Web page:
Media are the Messages

The media are the messages? What medium do we consider first? There is no medium more effective in being the messages it disseminates than another. This review is a part of print media as well as social media. How could any medium not critique itself if it is to be serious about things other than profit, other than the business of business being business as usual when the usual for business is money, money, money. It is the same for all criminals, we know.

One of the chief focal points of any social critique I engage–and to be engaged in social critique is the business of every citizen–is the media and the many messages through one medium or another, and another, and another, petty paces? An idiot, Aristotle said, was anyone who had no general or social concerns. How can we not become idiots by our indifference. Aristotle’s idiot has a lot in common with what we might call a solipsist, someone for whom there is no reality outside the mind, outside what he thinks, we know this solipsist can be she. Too much of contemporary critique is rooted in the conclusion drawn that the only valid philosophical position is solipsism, and that this is a truth to be undenied.  We end where Socrates began, “I know nothing.” We do not start with “I know nothing,’ as a way to determine what we do know or can know, what is knowable–the limits of knowledge must be essayed; but we end with it. It becomes for us a conclusion to assert with conviction and even pride. In our First Philosophy, we do know nothing and can know nothing and so, doubt, once a Socratic tool to help us understand what we know, has become the new wisdom, a social dogma enacted in a collective solipsistic ritual that reinforces the impossibility of knowing because knowledge has become another great lie.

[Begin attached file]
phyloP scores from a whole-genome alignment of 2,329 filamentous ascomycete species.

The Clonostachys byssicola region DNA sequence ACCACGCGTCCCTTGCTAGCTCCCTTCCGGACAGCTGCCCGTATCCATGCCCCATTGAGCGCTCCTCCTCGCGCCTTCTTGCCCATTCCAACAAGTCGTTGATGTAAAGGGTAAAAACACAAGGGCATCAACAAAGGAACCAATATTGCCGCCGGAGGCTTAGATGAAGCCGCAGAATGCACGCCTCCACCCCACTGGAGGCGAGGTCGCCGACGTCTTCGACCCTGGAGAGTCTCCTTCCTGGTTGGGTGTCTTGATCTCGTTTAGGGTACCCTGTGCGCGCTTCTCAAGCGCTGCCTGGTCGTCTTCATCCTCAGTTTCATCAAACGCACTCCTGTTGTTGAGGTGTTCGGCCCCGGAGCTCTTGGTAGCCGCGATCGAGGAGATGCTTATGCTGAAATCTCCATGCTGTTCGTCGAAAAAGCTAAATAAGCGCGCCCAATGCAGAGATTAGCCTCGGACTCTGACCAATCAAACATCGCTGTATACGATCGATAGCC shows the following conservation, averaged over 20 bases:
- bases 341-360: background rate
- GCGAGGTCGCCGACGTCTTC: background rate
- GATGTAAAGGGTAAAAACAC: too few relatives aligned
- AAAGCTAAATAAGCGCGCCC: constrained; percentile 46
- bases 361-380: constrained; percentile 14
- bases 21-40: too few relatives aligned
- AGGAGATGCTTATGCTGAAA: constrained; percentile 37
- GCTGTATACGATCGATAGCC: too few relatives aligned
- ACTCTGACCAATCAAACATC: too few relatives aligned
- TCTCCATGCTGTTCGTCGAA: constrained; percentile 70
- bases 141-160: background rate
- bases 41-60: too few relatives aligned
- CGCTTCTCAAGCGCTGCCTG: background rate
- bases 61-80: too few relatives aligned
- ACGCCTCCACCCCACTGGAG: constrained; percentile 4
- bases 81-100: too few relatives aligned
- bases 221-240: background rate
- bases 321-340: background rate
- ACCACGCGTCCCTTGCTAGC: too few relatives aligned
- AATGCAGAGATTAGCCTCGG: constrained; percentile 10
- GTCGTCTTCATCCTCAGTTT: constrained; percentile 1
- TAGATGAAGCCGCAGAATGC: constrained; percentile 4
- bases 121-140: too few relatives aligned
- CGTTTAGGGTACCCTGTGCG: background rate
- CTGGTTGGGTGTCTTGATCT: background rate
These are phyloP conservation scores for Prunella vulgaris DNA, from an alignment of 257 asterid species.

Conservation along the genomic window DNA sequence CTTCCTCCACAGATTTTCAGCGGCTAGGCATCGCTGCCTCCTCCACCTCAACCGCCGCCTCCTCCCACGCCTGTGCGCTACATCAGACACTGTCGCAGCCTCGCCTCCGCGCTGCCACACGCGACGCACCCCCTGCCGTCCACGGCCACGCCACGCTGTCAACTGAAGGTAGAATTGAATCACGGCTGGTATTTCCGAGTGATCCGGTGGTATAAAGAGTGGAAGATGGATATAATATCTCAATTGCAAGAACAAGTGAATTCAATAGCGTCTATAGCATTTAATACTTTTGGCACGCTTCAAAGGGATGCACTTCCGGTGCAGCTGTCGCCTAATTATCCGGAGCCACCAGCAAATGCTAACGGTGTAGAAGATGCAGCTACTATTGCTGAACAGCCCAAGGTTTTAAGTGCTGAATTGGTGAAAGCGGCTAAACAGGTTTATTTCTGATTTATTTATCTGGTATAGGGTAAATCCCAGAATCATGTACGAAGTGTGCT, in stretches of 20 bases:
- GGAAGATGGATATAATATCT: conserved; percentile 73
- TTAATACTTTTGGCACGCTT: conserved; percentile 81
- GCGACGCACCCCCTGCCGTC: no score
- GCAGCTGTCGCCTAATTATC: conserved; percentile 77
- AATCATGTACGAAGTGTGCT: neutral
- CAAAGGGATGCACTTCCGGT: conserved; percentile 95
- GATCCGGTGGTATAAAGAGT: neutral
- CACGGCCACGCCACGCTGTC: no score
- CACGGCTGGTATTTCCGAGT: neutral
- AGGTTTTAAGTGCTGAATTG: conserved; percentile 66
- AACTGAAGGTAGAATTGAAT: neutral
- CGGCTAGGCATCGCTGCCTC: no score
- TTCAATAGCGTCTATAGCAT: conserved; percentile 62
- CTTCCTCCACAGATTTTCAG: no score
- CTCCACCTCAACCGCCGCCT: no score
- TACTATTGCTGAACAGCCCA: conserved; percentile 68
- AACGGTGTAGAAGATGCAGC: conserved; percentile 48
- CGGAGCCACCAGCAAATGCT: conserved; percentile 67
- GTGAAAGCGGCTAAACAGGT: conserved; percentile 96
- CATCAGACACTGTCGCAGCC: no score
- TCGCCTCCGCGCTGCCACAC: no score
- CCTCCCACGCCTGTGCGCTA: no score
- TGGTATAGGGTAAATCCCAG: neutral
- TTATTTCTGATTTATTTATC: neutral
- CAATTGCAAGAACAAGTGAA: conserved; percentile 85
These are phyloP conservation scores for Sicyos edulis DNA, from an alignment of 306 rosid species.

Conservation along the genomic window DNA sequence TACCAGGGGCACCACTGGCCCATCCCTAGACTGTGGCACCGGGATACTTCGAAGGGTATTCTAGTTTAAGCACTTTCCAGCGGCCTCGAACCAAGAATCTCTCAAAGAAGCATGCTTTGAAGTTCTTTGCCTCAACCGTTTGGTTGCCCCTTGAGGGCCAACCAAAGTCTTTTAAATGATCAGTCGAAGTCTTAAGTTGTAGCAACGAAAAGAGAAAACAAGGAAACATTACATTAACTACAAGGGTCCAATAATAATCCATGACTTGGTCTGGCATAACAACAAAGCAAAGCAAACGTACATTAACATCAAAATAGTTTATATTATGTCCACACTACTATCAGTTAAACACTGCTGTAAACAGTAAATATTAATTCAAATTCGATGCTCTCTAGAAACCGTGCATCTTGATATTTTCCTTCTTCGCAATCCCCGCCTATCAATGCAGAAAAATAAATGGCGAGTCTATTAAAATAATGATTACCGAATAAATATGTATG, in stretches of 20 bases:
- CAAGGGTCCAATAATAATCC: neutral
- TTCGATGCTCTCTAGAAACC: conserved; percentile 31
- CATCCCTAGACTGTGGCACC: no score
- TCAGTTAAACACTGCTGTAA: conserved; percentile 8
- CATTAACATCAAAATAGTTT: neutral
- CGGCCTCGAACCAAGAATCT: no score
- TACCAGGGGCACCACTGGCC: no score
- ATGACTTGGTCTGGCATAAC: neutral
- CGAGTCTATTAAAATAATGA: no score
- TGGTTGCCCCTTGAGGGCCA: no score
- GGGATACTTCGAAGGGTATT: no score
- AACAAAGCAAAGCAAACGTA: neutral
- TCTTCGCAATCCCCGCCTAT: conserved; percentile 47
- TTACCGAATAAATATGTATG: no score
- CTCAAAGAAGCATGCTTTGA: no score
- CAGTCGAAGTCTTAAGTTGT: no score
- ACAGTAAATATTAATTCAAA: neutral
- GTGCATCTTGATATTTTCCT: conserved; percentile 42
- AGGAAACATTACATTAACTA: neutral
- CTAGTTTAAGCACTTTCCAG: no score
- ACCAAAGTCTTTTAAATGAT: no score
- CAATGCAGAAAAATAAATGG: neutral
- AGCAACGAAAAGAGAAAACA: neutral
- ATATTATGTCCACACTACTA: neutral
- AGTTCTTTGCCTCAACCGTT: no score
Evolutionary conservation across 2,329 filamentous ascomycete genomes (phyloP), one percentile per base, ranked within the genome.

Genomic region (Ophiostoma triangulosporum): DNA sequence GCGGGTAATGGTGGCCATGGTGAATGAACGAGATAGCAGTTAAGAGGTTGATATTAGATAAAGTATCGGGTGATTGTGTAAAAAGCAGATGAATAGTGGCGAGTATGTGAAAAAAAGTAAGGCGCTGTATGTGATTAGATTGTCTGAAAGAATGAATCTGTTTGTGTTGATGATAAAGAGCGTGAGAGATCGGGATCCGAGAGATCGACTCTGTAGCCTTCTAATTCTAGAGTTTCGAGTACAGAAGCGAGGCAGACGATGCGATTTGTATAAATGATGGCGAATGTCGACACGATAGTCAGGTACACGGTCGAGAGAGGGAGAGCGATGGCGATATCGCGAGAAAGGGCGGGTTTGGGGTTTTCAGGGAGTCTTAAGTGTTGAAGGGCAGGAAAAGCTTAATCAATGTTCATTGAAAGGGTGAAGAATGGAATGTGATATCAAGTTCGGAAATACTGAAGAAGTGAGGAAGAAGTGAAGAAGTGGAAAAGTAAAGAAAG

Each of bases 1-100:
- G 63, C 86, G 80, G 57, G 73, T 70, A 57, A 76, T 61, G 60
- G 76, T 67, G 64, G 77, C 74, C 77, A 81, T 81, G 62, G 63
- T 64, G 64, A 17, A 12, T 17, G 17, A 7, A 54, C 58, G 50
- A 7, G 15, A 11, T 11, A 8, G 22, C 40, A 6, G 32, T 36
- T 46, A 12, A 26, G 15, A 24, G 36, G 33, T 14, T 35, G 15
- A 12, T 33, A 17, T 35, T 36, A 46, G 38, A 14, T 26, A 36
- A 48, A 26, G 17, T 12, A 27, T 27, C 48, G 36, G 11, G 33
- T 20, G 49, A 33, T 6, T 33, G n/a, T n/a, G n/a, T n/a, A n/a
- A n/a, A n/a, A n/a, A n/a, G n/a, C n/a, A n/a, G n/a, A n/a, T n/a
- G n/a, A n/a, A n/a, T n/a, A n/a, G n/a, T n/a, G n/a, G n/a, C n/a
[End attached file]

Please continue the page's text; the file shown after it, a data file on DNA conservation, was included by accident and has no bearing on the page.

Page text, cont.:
How can any medium not critique the media, we may wonder, ask, puzzle over for a time, but we come back to the “I know nothing” and “I can know nothing,” so we dance the dance of the will to power and all of us lose because power becomes more powerful and money more monied, more influential. As I have alluded to in other essays, there is no city more like New York today than the Jerusalem of Jeremiah; there is no city like this 3rd century BCE city than Shanghai, or Paris, or Moscow, or Cairo, or Bombay today, or the London of Blake, or the New York of Alan Ginsburg, ruled over by the hungry beast god Moloch.

Is it that there is no city more like Jeremiah’s Jerusalem than New York today, New York City at any time, on any day, in any season? I could go on with analogies as I have alluded to above in my string of cities like Jeremiah’s Jerusalem, Yerushalayim. What then must we do, I could ask after Luke. I could extend these analogies, these allusions; I could articulate them further, or deeper, as I like to say when others prefer further. Should there be more lamentations on the state of the State, the country, our cities, our interpersonal relationships, the state of our politics and our politicians, our economy and the vampyrs that control it from Wall Street, or the petty authority that manages them from within? Yes, of course there should. And yes, there are vampires in the world; how else do you describe CEOs on Wall Street, or CEOs of any corporation anywhere in the world in any field of economic endeavor. Moloch is everywhere; Mammon is America’s God, and yes, we are all praying before the Golden Calf. And this is not hyperbole.

I do not want to sound like one of the conservative or orthodox religious nuts, whether that be Jewish, Muslim or Christian. But we are–yes, we are . . . of course we believe that Greed is good, greed is grace, greed is heathy, greed is necessary, greed is social dynamism; the lack of greed is only to maximize socio-economic entropy. Greed is our axis, we a re certain, and without it, the center will not hold. We do believe as Oprah once said, money is the reward for your goodness, you have to believe this. She did say this, now almost two decades ago. The poor must be evil then, no? How else do we explain their poverty if money is the reward for goodness. They must all be in league with Satan, his following of fallen angels. But then this is fundamentalist America–and we wonder why we are beset by fundamentalist Muslims.


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